Small Village by Kelly Griffiths
The Etcetera Theatre
(This performance has now finished)
Kelly Griffiths’ Small Village is the perfect heart warmer for a gloomy January afternoon. Written from her experiences of living in a small village in South Wales and based loosely on conversations she’s previously seen and heard, Small Village is a fast paced, whimsical ride, that takes place over the course of the hour in which we follow Sheila Bevan, from Cwmdare, as she travels from the stance of homophobic ignorance, to an attempt at open-minded neighbourly friendship, albeit a struggle. It’s carries light political messages and isn’t hugely taxing, the kind of thing you can sit back and allow to happen.
It’s absurd, which is all part of its charm. Within seconds of meeting her, the lesbian neighbour has snogged Shelia – ‘probably the most homophobic woman in Wales’ (much to her horror and disgust), and before we know it this has resulted in Sheila being rushed to hospital. If anything, I would have appreciated twenty more minutes for relationships to develop, there were so many juicy moments like these which I would have loved to spend a few seconds longer with.
The humour of this piece lies largely in the clichés, the lesbian that snogs the homophobe, the friend with the secret crush and we all know too well that storyline of the bigot that has to face the Asian doctor, much to their horror – we laugh at the prejudice here, at the ridiculousness of it, it’s a good tactic, though I had possibly seen this cliché one time too many, especially in a current theatre climate that is in many areas trying to be more inclusive / create more main roles for BAME actors – not just the walk on doctor roles. But I understand, and appreciate for Small Village, the casting was so to fit the humour as it was written, it was also refreshing to see a momentary relationship develop between the two of them. Otherwise, the clichés were well laid, indeed funny and audience pleasing.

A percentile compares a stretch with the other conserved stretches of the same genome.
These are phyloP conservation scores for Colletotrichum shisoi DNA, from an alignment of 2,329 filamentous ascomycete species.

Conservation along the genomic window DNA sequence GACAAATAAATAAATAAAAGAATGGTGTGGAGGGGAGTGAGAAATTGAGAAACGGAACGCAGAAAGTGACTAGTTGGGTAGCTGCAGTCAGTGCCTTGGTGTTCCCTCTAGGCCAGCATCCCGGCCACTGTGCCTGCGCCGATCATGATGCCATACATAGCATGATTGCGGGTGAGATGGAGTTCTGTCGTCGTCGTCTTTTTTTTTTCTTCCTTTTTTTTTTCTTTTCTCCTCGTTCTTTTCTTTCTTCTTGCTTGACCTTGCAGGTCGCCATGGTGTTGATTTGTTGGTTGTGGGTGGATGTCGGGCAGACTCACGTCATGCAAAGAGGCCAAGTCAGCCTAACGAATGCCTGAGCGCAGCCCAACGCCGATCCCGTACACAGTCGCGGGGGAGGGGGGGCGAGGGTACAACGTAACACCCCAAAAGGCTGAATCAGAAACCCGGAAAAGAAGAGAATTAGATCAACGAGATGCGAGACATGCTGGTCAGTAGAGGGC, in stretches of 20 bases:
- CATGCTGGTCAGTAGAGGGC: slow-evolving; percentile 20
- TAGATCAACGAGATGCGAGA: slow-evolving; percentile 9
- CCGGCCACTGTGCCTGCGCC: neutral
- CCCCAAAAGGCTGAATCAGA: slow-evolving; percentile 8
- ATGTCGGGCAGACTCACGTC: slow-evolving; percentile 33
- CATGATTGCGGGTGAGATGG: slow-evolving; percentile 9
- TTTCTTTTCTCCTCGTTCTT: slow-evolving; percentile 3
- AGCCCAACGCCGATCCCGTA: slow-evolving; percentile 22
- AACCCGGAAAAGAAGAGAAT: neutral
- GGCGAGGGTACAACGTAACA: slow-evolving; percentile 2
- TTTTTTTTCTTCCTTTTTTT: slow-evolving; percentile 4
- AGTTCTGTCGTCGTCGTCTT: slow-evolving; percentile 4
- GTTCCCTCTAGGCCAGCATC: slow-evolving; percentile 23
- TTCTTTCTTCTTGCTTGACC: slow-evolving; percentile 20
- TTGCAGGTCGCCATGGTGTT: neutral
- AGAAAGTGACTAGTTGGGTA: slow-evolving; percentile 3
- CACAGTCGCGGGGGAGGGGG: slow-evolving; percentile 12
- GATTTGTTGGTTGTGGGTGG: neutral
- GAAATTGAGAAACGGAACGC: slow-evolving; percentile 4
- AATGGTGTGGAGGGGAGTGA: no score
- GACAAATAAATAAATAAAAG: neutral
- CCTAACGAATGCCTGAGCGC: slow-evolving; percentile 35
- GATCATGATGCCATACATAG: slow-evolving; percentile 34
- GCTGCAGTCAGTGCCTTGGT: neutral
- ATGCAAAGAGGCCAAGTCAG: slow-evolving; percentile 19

Griffiths is an on stage force, and is incredibly suited to the role of Sheila Bevan – great comic timing teamed with skilled character acting warmed the audience from the moment we first entered the auditorium. She did a great job in creating a 3D character, who although easy to loathe, eventually encourages audience empathy, and an invested interest in seeing her break through her prejudices for the better. Peter Halpin matched Griffiths’ performance with energy and equally adept comic timing. Great performances also to be noted by Emma Pearce as Susan James (Sheila’s neighbour) playing a non-stereotype (hurrah) and Shamir Dawood (Dr Shivram Balu).
The final scene was touching, we saw the change. A very subtle change, but that of Sheila beginning to address her own prejudices, and realising that perhaps her lesbian neighbour is an alright person – it perhaps happens all a little too easily, and doesn’t scrape the surface of how homophobia can really impact lives, but the message that begins to peek through is poignant enough for this style of storytelling. I look forward to seeing more of Griffiths’ work in the future, whether it be a development on Small Village, or something new, she has strong voice for storytelling, and uses it in an engaging and comic way.
(C) Amie Taylor 2015